Respiration

Respiration: timeline of key events

Warburg was a physician and physiologist who won the Nobel Prize for Medicine in 1931 for his discoveries relating to cellular respiration. This was based on some experiments he launched in the early 1920s to understand the process by which oxygen is consumed in the ells of living organisms. This led to his identification of the role of cytochromes, a group of haemoprotein cell components that with the aid of enzymes enable the transfer of energy within cells. Warburg was forbidden by the Nazi regime from receiving a second Nobel Prize in 1944 for uncovering nicotinamide, the mechanism and enzymes involved in fermentation, and his discovery of flavin (in yellow enzymes).1883-10-08T00:00:00+0000Heymans was a physiopharmacologist. By experimenting on dogs, he demonstrated how the body measures the content of oxygen in the blood and blood pressure and transmits this to the brain. In 1938 he was awarded the Nobel Prize for Medicine for discovering how respiration is regulated by pressure sensory organs associated with the cartoid artery and aortic arch. He went on to prove in 1950 that blood pressure is regulated by specialised nerve endings called pressoreceptors which are sensitive to the stretch of vessel walls. 1892-03-28T00:00:00+0000Heymans was a physiopharmacologist. By experimenting on dogs, he demonstrated how the body measures the content of oxygen in the blood and blood pressure and transmits this to the brain. In 1938 he was awarded the Nobel Prize for Medicine for discovering how respiration is regulated by pressure sensory organs associated with the cartoid artery and aortic arch. He went on to prove in 1950 that blood pressure is regulated by specialised nerve endings called pressoreceptors which are sensitive to the stretch of vessel walls. 1968-07-18T00:00:00+0000Warburg was a German physician and physiologist who won the Nobel Prize for Medicine in 1931 for his discoveries relating to cellular respiration. This was based on some experiments he launched in the early 1920s to understand the process by which oxygen is consumed in the ells of living organisms. This led to his identification of the role of cytochromes, a group of haemoprotein cell components that with the aid of enzymes enable the transfer of energy within cells. Warburg was forbidden by the Nazi regime from receiving a second Nobel Prize in 1944 for uncovering nicotinamide, the mechanism and enzymes involved in fermentation, and his discovery of flavin (in yellow enzymes). 1970-08-01T00:00:00+0000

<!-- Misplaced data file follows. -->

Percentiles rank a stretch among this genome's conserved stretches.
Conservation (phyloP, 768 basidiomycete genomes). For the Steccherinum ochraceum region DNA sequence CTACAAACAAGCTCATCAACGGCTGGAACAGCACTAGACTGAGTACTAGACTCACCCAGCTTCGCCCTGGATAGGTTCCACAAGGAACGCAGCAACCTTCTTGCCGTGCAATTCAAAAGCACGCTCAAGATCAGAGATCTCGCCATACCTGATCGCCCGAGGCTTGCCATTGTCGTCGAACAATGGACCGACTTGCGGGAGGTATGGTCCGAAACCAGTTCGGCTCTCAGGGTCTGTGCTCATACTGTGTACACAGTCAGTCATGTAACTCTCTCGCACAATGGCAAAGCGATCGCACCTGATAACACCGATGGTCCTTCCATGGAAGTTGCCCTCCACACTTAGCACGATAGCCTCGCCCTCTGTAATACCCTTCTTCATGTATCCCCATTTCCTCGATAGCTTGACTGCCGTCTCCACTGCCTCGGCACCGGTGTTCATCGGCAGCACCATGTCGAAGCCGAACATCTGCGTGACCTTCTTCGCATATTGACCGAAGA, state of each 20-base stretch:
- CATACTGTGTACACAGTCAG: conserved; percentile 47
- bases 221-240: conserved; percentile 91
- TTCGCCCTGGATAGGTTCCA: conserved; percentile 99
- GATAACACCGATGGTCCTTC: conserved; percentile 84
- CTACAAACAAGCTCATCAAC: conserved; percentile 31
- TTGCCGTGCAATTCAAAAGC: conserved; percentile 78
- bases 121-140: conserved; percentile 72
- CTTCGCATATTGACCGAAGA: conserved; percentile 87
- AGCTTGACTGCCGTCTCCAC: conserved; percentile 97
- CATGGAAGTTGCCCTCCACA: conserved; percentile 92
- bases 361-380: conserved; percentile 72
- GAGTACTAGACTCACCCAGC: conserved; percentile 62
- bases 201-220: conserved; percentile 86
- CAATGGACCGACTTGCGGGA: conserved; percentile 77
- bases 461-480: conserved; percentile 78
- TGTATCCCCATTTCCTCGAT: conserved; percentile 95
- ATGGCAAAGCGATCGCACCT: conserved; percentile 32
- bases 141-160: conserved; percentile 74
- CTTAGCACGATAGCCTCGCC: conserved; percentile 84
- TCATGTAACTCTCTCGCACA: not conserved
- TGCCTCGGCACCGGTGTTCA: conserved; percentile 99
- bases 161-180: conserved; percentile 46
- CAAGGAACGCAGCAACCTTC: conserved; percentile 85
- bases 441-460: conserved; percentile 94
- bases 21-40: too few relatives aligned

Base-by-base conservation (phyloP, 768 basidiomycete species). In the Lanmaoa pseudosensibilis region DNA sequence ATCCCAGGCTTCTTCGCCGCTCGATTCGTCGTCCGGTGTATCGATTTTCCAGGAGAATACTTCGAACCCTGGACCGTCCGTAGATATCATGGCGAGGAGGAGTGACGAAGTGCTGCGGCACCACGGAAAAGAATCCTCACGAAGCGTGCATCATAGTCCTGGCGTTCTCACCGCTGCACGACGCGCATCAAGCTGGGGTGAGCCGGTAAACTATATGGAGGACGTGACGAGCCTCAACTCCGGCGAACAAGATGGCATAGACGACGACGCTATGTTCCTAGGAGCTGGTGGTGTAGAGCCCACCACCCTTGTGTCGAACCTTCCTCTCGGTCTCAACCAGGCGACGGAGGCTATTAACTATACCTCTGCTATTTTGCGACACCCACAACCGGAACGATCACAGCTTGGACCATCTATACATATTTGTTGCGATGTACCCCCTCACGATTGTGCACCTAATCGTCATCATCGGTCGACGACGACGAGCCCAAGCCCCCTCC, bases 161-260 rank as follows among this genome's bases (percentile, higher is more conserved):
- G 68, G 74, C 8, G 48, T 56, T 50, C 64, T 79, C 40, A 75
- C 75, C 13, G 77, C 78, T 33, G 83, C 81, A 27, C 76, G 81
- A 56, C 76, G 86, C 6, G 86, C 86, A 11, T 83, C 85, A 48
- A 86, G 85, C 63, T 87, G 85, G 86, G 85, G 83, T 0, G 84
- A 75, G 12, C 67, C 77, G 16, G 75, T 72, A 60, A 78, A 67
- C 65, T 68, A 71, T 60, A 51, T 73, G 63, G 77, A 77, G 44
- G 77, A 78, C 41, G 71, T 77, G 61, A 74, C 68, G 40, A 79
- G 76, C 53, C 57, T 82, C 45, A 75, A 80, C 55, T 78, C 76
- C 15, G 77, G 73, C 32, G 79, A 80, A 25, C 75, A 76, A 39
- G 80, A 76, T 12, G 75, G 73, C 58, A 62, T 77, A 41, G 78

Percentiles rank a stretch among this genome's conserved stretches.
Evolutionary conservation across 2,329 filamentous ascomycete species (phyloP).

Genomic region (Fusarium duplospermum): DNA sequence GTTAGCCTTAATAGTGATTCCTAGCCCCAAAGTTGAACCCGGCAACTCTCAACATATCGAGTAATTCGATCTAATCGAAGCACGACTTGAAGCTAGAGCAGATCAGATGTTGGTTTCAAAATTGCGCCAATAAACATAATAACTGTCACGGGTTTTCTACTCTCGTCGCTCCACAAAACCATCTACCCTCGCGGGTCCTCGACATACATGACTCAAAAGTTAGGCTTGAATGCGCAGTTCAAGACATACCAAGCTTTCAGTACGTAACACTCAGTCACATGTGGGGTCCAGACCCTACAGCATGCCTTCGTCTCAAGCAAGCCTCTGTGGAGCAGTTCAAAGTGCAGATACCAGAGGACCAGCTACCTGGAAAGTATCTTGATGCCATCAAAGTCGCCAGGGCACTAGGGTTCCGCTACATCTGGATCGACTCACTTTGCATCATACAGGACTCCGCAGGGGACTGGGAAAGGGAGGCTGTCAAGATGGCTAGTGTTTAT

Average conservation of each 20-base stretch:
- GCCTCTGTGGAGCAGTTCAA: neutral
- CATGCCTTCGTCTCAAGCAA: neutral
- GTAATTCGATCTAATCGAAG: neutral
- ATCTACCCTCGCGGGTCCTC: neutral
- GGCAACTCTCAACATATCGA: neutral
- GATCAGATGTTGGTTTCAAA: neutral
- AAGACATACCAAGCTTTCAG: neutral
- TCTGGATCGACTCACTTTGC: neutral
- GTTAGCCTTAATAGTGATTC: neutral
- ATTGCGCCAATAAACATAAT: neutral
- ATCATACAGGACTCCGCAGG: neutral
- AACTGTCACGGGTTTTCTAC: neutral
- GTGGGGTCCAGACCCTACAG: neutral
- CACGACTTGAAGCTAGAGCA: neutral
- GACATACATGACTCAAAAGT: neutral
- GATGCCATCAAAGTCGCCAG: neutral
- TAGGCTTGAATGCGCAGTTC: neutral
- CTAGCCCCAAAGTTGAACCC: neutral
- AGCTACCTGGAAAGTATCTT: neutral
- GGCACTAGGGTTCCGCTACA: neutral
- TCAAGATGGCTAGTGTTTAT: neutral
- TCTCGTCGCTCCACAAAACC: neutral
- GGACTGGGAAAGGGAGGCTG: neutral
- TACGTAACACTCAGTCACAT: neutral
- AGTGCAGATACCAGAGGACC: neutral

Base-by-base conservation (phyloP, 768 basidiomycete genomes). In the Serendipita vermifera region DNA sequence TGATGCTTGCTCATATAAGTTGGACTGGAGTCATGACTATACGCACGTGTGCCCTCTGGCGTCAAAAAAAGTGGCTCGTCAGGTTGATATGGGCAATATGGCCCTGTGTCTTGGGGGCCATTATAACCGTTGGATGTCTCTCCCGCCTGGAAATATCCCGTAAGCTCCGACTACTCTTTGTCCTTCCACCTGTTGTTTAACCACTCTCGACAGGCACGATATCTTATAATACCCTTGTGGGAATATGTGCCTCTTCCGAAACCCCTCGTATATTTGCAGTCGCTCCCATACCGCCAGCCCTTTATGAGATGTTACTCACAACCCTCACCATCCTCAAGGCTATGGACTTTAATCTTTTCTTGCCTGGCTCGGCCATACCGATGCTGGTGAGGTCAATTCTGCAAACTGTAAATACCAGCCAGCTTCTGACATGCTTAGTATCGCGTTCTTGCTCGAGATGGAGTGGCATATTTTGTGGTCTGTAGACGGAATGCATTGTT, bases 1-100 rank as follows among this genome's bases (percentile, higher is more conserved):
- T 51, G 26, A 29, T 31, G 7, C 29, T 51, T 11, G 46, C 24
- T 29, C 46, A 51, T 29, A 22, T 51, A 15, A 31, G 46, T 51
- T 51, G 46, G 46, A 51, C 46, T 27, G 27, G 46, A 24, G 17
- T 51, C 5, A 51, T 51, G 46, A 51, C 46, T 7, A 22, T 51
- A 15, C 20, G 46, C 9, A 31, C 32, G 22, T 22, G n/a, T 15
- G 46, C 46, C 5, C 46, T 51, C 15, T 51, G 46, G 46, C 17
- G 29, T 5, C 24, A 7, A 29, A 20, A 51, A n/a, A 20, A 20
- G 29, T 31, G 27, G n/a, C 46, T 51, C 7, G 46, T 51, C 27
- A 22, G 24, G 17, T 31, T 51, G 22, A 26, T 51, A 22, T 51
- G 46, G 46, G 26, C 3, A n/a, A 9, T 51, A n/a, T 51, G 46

Date Event People Places
8 Oct 1883Otto H Warburg born in Freiburg im Breisgau, GermanyWarburgKaiser Wilhelm Institute
28 Mar 1892Corneille J F Heymans born in Ghent, BelgiumHeymansGhent University
18 Jul 1968Corneille J F Heymans diedHeymansGhent University
1 Aug 1970Otto H Warburg diedWarburg 

1 Aug 1970

Otto H Warburg born in Freiburg im Breisgau, Germany

28 Mar 1892

Corneille J F Heymans born in Ghent, Belgium

18 Jul 1968

Corneille J F Heymans died

1 Aug 1970

Otto H Warburg died

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